The baby Ameraucana chicks are three weeks old now. This past week they have been learning to go out on their own into the big world and free range. Seeing such small babies on their own can give a mother hen like me heart palpitations, but I can’t hold my little ones back. They need to understand how to find food, hunt for insects, avoid danger and return to the safety of the shelter at night. Although they are quite tiny, these chicks are old enough to be on their own.
The babies love freedom. They run together in a little flock. All twenty-three of the original hatch are still with us, hale and hearty. On a sunny spring day they sprawl in the sunshine lighting the barn doorway and spread their wings to collect the warmth. As a group, they move from place to place finding adventure and keeping in constant contact with a steady stream of peeps and chirps.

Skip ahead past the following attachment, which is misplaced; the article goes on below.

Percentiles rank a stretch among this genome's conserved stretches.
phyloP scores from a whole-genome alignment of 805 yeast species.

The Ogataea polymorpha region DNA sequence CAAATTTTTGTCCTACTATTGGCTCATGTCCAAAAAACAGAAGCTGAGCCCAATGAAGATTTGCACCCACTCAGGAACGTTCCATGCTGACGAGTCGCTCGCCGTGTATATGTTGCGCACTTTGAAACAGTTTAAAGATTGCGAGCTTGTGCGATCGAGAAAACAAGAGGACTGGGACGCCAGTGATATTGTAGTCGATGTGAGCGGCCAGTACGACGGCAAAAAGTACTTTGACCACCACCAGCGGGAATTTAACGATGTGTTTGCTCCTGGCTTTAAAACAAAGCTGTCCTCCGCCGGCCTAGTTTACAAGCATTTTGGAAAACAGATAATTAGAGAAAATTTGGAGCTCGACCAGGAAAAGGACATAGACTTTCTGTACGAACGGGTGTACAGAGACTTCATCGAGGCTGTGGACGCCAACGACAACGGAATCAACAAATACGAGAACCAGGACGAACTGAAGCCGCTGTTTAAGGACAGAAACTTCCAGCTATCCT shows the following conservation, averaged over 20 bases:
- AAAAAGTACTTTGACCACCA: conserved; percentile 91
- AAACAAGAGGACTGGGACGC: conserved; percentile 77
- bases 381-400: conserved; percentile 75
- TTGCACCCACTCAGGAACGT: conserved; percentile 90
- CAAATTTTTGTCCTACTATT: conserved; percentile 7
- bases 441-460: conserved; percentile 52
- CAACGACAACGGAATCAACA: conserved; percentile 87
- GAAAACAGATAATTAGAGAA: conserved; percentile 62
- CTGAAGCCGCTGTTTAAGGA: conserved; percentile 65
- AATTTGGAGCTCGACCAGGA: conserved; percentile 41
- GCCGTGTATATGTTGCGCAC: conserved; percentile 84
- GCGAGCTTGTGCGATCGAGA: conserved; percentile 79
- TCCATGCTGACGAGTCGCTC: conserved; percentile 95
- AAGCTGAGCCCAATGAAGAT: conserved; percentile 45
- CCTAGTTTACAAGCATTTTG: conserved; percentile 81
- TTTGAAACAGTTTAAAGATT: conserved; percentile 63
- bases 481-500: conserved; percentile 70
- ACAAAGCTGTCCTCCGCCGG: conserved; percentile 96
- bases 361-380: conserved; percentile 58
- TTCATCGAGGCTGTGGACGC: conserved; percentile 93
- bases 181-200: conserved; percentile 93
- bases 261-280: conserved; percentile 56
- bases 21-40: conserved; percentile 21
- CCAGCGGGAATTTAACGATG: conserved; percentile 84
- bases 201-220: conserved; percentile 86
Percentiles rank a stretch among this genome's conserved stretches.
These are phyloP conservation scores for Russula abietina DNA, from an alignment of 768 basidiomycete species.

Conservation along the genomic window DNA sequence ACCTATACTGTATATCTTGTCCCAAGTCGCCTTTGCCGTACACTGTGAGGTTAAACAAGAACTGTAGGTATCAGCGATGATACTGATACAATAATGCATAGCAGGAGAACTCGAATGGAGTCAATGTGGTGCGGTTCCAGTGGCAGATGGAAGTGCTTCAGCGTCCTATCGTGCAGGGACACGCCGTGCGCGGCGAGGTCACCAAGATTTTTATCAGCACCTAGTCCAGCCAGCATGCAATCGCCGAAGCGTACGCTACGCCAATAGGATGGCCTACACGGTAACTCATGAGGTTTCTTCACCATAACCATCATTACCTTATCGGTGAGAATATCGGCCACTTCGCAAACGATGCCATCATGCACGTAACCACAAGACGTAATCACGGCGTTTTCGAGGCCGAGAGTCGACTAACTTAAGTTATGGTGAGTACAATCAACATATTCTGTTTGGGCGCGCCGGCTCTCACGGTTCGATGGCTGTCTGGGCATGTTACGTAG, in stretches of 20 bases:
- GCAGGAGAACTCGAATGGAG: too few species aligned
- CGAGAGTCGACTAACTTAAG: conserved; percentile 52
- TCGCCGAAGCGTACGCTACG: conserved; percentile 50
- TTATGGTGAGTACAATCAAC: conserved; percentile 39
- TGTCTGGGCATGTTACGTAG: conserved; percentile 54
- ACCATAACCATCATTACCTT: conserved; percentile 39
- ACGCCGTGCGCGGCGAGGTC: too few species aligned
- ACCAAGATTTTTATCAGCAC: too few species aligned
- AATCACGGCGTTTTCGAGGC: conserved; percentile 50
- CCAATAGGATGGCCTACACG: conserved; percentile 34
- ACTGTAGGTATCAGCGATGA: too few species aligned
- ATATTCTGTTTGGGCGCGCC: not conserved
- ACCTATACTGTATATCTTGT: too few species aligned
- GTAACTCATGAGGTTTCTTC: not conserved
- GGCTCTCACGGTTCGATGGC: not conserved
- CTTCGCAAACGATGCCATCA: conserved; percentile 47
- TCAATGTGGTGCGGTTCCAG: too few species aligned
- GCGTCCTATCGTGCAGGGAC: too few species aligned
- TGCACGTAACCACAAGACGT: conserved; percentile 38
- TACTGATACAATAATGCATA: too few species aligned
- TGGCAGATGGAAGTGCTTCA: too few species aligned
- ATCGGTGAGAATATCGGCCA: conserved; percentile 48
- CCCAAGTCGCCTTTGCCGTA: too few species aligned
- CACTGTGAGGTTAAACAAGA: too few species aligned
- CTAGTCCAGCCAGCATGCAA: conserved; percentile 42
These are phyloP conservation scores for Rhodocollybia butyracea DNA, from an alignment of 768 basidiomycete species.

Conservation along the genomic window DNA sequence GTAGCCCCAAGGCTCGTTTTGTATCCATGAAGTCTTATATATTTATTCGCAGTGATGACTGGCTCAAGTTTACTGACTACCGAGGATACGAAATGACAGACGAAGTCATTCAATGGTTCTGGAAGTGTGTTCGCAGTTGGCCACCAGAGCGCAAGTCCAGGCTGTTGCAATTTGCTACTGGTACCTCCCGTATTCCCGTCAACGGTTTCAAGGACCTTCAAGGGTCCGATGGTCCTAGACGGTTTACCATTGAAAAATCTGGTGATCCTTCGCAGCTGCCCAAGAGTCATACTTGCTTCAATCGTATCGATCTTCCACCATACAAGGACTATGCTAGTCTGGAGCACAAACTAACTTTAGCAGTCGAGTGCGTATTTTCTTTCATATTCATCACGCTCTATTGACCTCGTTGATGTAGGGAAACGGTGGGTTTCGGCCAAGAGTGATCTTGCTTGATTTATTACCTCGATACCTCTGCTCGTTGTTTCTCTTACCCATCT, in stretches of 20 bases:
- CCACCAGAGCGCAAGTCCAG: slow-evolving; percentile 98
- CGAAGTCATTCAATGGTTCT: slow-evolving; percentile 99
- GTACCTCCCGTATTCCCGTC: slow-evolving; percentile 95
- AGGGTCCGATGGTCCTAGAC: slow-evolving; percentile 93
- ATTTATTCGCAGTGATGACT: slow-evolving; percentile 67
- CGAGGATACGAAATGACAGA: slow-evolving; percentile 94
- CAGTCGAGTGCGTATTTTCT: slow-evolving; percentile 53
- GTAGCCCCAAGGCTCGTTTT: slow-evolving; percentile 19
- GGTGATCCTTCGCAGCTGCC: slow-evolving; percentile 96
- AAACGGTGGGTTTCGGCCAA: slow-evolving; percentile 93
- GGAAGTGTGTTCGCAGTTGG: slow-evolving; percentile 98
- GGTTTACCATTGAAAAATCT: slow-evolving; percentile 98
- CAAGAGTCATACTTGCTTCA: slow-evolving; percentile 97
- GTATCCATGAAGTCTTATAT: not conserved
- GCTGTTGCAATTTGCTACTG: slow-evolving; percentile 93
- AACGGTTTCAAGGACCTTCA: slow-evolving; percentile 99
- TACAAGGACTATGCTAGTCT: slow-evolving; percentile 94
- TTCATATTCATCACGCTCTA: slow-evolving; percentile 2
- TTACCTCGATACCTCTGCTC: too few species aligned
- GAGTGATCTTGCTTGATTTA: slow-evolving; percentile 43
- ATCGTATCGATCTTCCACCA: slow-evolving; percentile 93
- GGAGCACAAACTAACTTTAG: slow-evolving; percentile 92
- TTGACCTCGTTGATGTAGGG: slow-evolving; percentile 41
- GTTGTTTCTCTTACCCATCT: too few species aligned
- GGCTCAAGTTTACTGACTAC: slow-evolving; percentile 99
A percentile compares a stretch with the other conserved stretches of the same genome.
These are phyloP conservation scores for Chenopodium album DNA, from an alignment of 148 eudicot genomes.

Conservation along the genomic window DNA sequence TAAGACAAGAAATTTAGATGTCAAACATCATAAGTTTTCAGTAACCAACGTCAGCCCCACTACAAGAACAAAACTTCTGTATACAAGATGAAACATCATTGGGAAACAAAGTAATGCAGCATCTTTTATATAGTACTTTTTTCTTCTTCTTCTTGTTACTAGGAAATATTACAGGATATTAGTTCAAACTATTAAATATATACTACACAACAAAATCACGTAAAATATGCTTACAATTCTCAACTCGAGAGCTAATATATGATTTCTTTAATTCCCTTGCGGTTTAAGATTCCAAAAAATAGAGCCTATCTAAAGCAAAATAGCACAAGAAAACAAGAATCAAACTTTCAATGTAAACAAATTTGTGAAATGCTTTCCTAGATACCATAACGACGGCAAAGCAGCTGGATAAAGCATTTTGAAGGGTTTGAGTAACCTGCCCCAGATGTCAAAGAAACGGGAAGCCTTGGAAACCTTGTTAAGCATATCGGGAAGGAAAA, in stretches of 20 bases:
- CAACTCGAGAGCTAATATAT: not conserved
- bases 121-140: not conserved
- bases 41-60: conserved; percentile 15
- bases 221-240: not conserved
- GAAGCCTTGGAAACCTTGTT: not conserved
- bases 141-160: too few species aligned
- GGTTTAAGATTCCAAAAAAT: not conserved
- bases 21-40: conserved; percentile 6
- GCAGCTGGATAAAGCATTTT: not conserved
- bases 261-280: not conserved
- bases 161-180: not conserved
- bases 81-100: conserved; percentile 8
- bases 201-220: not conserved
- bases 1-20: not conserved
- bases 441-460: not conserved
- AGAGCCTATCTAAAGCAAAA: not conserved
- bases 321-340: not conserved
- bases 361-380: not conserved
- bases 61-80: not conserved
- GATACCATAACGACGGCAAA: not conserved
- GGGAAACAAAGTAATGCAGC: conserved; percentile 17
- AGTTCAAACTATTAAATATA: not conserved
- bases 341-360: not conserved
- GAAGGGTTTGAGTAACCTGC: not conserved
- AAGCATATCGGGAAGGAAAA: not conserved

Thursday was the first time the little birds ventured from inside the barn out on the grass. Once this wonder was discovered, there was no stopping those chicks. They found the grass and greens delicious and also teeming with juicy bugs. I am teaching them to drink from a pan by sinking their plastic waterer in the center of a rubber dish full of water. The chicks have quickly caught on.
It is amazing how fast baby chickens grow. The tiny roosters already test their strength in mock fights. In no time the birds will be fully feathered and starting to fly. A baby chicken is actually quite a good flyer because its body is small and light in comparison to the size of the wings. This tends to give the small birds an advantage against predators. They are very good at escaping. Although they appear delicate, millions of years of evolution have made these small creatures tough and capable of caring for themselves.